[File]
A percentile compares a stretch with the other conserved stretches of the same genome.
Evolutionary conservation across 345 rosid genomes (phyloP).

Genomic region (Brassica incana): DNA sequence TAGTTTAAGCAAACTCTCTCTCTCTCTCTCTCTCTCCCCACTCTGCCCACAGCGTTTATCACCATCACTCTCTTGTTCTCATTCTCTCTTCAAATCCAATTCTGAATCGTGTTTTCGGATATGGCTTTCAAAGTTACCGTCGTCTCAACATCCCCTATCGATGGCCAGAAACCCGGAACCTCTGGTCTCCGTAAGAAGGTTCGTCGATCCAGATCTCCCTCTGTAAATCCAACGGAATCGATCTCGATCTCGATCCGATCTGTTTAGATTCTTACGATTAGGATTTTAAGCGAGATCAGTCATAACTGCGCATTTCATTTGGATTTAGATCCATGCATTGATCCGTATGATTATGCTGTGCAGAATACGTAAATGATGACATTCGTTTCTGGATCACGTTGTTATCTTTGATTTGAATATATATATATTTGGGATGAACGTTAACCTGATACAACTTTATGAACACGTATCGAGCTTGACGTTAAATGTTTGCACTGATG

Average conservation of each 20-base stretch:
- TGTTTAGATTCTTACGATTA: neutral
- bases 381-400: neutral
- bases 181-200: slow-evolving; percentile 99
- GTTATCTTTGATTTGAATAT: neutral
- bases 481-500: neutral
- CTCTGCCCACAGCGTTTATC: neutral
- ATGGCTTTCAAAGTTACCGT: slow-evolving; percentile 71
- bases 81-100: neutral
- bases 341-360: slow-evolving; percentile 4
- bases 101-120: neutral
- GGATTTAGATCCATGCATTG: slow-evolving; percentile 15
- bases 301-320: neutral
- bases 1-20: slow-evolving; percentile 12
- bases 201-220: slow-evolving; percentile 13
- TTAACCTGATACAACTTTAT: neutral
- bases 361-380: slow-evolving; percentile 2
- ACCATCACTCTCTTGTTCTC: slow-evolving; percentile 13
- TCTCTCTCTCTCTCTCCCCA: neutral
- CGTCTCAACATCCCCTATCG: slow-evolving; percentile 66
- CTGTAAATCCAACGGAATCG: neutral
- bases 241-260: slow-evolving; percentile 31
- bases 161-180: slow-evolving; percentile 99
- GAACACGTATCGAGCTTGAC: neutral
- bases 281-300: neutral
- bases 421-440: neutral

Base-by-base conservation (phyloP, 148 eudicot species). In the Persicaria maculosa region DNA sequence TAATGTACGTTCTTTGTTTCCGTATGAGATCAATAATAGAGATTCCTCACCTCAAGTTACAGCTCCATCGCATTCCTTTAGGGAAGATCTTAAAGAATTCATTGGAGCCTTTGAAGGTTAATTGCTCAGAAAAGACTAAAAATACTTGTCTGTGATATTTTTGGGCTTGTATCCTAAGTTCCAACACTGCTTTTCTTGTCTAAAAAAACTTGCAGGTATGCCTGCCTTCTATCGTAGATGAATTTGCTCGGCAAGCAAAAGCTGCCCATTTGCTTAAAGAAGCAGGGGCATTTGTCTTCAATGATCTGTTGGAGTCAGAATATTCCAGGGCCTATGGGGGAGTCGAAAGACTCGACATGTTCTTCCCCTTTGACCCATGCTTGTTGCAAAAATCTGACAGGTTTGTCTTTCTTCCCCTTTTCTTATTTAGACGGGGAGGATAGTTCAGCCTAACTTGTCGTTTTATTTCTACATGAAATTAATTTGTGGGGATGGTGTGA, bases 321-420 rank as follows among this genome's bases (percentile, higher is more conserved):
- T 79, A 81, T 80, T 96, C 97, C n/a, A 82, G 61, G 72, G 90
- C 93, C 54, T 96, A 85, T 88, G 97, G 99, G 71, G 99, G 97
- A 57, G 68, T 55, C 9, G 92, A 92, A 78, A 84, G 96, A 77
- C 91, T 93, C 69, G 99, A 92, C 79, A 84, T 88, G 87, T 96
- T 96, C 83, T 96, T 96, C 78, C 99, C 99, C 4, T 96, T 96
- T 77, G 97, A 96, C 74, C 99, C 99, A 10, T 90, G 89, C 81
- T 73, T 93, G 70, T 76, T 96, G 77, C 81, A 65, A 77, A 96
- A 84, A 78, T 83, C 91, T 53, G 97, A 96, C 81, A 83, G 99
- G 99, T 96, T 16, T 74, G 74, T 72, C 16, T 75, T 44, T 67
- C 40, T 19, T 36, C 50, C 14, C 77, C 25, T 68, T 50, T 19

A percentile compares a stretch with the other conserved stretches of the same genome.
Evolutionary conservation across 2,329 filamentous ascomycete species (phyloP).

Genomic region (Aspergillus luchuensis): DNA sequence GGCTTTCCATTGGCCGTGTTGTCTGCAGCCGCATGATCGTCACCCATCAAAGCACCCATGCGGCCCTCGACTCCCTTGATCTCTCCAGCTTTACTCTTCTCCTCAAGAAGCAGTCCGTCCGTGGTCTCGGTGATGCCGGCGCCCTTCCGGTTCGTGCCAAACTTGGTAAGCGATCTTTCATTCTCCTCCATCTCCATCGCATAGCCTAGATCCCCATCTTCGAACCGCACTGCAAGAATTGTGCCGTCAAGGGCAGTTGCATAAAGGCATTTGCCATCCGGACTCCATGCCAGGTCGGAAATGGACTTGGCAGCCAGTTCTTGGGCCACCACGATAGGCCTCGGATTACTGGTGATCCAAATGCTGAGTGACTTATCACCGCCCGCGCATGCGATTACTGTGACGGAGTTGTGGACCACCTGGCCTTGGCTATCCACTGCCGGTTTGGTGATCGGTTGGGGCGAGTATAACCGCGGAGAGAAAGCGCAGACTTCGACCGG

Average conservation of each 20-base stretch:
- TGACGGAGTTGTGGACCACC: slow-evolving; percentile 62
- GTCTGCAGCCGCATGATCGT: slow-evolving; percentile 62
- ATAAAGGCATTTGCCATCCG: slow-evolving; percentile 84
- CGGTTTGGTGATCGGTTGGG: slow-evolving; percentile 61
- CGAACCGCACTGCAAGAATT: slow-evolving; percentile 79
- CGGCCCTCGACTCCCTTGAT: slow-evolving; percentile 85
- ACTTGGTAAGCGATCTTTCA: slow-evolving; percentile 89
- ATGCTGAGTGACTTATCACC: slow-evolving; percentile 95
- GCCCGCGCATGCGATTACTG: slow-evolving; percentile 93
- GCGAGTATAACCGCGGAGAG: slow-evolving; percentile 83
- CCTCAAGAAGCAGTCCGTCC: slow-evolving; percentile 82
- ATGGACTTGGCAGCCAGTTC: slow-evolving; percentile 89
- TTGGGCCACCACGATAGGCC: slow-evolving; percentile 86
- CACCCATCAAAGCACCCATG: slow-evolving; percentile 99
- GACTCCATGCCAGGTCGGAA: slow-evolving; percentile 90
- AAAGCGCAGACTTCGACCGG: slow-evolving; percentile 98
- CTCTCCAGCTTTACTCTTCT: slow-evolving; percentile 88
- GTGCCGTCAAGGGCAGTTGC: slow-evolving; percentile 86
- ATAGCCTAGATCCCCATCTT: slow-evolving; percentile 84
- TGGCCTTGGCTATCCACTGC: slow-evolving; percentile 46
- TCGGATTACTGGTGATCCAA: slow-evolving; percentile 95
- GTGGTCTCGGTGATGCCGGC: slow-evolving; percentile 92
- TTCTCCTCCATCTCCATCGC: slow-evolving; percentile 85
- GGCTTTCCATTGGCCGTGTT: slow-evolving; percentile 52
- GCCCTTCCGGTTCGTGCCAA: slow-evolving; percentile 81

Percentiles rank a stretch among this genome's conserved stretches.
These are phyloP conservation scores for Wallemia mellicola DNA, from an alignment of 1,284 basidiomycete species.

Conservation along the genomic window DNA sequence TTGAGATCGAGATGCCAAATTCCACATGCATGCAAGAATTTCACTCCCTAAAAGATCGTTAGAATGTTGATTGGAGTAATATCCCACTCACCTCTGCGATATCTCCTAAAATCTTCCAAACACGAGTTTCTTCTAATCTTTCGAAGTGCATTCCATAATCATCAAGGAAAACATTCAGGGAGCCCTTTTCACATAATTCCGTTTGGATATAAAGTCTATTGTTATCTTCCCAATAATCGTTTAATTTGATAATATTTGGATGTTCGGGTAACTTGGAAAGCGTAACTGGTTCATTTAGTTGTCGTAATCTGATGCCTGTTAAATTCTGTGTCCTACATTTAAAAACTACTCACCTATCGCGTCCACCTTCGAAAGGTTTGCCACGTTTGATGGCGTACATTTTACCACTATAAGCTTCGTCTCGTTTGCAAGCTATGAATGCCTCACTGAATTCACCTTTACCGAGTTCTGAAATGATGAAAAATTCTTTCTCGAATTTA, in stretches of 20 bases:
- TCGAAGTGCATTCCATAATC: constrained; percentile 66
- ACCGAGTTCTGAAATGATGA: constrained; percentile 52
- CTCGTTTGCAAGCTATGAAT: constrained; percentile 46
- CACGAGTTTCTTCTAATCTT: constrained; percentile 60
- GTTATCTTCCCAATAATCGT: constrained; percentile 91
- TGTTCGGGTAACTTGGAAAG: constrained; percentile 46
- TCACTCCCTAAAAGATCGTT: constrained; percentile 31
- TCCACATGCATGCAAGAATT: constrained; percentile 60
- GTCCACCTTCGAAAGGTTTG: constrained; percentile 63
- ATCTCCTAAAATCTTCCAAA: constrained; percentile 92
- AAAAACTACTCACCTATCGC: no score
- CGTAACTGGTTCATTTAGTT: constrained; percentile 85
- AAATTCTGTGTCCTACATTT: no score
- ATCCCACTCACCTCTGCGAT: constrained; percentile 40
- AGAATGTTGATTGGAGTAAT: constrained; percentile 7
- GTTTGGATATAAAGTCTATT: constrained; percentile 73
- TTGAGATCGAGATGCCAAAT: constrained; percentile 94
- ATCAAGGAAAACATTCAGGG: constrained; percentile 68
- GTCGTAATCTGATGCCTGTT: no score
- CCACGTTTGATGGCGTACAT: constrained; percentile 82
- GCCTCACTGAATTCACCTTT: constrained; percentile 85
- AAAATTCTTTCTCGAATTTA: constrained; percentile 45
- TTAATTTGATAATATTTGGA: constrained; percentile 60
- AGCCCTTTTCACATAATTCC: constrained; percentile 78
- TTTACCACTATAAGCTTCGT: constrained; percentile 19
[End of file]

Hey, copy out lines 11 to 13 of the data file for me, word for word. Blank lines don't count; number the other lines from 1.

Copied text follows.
- ATGGCTTTCAAAGTTACCGT: slow-evolving; percentile 71
- bases 81-100: neutral
- bases 341-360: slow-evolving; percentile 4